To aid in such transition, the Department of Public Health (DPH) issued an Order effective July 6th permitting health care providers to continue to provide in-person procedures and services as authorized in Phase 2, with the addition of certain group treatment programs and day programs (Health Care Order). These programs include adult day health, day habilitation programs, and substance abuse services day treatment and outpatient services. Certain human services programs may also reopen including community based day services for adults with intellectual and cognitive disabilities and psychosocial rehabilitation clubhouses.

All health care providers are required to comply with mandatory safety standards and must continue to use prioritization policies established in Phase 2 for care delivery and scheduling, in addition to monitoring patient volume for non-essential, elective procedures and services. Updated visitation guidance has also been issued for health care facilities in Phase 3.

Updated Gatherings Order

On July 2, 2020, Governor Baker also announced an updated Order further loosening restrictions on social gatherings to allow more people to gather both indoors and outdoors (Gatherings Order). The Gatherings Order is effective beginning Monday, July 6th throughout the Commonwealth, except the City of Boston, and effective on Monday, July 13th in the City of Boston.  This Gatherings Order further relaxes previous gathering limitations put in place by the Governor’s March 23rd and June 6th orders, which are detailed in our March 24th and June 22nd client alerts, but does not supersede previously issued sector-specific guidance.

In the Gatherings Order, indoor gatherings are limited to eight people per 1,000 square feet, but should not exceed 25 people in a single enclosed, indoor space. Outdoor gatherings in enclosed spaces are limited to 25 percent of the facility’s maximum permitted occupancy, with a maximum of 100 people in a single enclosed outdoor space. This Order pertains to community events, civic events, sporting events, concerts, conventions, and others. The Gatherings Order does not apply to outdoor, unenclosed gatherings if proper social distancing measures are possible.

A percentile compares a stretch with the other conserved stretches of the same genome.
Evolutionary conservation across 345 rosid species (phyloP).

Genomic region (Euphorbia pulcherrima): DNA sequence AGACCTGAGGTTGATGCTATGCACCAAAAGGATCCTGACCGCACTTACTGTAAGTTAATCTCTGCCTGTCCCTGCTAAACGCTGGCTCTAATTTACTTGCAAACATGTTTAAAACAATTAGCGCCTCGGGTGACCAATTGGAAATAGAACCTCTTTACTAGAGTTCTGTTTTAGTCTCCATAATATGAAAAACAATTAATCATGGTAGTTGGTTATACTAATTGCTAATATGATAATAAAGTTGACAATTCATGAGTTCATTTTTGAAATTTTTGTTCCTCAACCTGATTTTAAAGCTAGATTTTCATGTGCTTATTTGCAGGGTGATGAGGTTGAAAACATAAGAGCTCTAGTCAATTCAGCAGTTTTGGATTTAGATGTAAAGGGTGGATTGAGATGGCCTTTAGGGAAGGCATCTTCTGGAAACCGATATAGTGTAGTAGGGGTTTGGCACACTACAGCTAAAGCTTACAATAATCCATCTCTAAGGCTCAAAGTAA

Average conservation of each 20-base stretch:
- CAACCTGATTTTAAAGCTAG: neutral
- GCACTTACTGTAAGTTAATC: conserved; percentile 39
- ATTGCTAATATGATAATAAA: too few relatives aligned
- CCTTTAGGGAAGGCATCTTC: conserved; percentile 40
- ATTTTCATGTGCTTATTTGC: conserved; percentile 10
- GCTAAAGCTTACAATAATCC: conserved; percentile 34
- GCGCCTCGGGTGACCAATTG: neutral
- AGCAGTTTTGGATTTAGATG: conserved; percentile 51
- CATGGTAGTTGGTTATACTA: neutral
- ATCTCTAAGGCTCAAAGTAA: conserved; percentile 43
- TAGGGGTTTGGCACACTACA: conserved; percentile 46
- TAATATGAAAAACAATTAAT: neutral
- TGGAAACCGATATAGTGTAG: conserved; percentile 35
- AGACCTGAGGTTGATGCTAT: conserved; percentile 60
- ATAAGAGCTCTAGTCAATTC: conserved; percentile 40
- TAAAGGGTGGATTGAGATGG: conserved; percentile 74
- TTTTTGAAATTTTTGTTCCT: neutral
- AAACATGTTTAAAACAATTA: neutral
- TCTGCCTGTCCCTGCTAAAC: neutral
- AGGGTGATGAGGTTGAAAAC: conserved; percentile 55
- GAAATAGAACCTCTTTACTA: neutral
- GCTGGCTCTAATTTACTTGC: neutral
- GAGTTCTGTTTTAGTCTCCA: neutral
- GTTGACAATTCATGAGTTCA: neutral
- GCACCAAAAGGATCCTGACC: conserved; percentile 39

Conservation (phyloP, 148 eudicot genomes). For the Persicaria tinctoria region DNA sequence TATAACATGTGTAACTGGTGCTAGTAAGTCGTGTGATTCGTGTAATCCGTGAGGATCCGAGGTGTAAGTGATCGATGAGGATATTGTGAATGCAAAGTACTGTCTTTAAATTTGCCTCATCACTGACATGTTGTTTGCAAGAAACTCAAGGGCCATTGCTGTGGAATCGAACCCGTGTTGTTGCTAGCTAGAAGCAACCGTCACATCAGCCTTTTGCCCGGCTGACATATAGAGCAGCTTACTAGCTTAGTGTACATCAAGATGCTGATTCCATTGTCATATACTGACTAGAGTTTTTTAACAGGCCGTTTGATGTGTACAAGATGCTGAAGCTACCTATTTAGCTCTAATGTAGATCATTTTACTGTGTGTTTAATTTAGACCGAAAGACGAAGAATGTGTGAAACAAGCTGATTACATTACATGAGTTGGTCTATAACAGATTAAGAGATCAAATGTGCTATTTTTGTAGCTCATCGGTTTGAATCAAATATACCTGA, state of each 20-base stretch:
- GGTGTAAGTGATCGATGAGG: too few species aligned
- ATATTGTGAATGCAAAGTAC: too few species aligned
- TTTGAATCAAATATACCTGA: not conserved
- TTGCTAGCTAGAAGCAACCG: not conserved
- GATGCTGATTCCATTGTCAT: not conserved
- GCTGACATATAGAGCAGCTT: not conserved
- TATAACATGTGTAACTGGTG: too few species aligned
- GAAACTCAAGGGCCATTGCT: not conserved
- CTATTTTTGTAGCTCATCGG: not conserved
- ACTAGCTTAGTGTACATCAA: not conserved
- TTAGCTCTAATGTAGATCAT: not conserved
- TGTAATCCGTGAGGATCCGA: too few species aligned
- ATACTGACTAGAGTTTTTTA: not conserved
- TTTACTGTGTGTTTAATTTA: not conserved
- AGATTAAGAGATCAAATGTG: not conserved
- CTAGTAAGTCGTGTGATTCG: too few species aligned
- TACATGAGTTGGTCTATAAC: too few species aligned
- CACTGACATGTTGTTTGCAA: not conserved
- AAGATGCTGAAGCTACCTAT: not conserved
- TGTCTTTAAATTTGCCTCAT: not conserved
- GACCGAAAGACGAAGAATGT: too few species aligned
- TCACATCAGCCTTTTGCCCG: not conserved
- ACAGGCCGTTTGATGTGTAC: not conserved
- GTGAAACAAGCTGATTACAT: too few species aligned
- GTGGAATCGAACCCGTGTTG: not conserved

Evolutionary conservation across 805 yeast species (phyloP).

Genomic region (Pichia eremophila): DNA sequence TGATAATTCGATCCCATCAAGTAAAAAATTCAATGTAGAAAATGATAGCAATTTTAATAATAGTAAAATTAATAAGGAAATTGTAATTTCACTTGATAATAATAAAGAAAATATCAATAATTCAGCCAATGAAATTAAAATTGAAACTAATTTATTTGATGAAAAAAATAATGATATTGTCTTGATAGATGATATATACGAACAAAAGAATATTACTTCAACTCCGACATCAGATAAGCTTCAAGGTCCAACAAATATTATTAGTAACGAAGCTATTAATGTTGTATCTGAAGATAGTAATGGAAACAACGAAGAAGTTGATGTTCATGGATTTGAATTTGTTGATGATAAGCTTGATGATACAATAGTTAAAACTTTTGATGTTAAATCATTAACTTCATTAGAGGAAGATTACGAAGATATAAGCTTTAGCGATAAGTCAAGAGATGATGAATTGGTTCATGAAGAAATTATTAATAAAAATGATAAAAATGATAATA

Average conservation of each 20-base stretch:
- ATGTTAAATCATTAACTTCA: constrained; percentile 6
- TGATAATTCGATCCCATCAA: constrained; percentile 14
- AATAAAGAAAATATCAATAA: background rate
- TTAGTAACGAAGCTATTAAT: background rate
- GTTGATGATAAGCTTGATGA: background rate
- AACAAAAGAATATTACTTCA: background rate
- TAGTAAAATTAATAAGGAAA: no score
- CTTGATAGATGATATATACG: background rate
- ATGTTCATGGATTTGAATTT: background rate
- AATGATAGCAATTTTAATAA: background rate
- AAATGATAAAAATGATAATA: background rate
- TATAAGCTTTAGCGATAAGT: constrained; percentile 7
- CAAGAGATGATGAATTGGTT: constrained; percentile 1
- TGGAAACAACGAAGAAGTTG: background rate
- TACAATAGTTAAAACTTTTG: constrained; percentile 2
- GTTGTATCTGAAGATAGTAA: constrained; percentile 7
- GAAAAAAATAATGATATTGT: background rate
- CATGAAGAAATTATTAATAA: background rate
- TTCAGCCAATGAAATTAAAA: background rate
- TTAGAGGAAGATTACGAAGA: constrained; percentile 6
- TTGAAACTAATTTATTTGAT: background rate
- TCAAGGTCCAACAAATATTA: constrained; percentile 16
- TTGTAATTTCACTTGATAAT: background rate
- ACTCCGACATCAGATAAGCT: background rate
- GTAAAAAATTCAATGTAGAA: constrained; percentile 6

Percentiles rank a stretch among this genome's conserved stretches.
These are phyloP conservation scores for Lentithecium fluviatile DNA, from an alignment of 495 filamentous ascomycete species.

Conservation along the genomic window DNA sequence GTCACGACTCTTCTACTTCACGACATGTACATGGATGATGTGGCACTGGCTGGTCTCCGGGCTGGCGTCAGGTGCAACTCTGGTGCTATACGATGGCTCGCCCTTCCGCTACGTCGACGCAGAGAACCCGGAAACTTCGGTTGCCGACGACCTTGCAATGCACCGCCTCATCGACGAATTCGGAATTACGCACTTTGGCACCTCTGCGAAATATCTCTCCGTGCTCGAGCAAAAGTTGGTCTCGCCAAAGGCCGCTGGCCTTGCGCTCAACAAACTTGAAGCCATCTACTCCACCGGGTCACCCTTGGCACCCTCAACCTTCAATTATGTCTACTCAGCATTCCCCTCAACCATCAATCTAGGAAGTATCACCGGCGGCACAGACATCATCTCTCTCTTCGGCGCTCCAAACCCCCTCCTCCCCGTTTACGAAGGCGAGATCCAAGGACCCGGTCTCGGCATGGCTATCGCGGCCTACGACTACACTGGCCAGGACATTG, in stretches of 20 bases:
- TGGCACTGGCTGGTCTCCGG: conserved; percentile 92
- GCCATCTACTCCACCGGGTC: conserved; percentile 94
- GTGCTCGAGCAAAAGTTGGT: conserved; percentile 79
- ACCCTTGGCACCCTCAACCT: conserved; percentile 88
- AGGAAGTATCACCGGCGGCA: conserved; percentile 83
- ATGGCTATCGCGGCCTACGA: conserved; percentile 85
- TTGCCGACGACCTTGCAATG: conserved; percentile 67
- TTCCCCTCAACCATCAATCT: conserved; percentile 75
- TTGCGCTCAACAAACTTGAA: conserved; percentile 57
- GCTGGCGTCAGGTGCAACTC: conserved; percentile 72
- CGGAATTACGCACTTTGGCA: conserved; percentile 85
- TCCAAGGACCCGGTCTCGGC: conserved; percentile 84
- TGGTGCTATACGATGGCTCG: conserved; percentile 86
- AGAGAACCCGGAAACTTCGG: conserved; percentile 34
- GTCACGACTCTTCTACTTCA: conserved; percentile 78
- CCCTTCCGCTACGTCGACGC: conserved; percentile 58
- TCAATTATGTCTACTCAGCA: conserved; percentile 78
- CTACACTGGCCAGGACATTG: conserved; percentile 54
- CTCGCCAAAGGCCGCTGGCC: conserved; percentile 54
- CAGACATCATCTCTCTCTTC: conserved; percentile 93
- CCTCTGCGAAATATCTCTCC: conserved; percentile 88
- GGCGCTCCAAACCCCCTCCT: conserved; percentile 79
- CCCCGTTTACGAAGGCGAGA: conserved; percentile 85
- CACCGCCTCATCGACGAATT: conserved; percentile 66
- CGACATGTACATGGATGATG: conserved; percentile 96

Phase 4

Phase 4, the final phase of the Reopening Plan, will only be possible when a vaccine or effective treatment is ready. According to the Phase 3 Order, the following businesses and services will remain closed until Phase 4:

  • Amusement parks, theme parks, gaming arcades, indoor and outdoor gaming arcades, indoor or outdoor water parks, and indoor and outdoor ball pits
  • Saunas, hot-tubs, and steam rooms at health clubs, gyms, or other facilities
  • Large capacity venues used for group or spectator sports, entertainment, business, and cultural events, including stadiums, arenas, ballparks, dance floors, and exhibition and convention halls
  • Beer gardens, breweries, wineries, and distilleries, if not providing seated food service under retail food permits issued by municipal authorities
  • Bars, dance clubs, and nightclubs, and venues offering entertainment, beverages, or dancing and not providing seated food service prepared on-site and under retail food permits issued by municipal authorities
  • Street festivals, parades, and agricultural festivals
  • Road races and other large, outdoor organized amateur or professional group athletic events
  • Overnight camps (Summer 2021)

The administration continues to indicate that additional sector guidance for future phases will be forthcoming.

Constantly expanded and revised reopening guidance on both the state and local level make compliance a significant challenge for businesses trying to reopen or expand their operations. This article seeks to provide an overview of recent updates and guidance for Phase 3 businesses permitted to reopen, though such guidance may be altered or modified by future orders and guidance from the administration, the DPH, and the Department of Labor Standards. Employers with questions about how to comply with reopening requirements should consult with their MBJ attorney.

Tracy Thomas Boland and Danielle Jurema Lederman are attorneys with Morgan, Brown & Joy, LLP, and may be reached at (617) 523-6666, or at tboland@morganbrown.com and dlederman@morganbrown.com. Morgan, Brown & Joy, LLP focuses exclusively on representing employers in employment and labor matters. 

Image by David Mark from Pixabay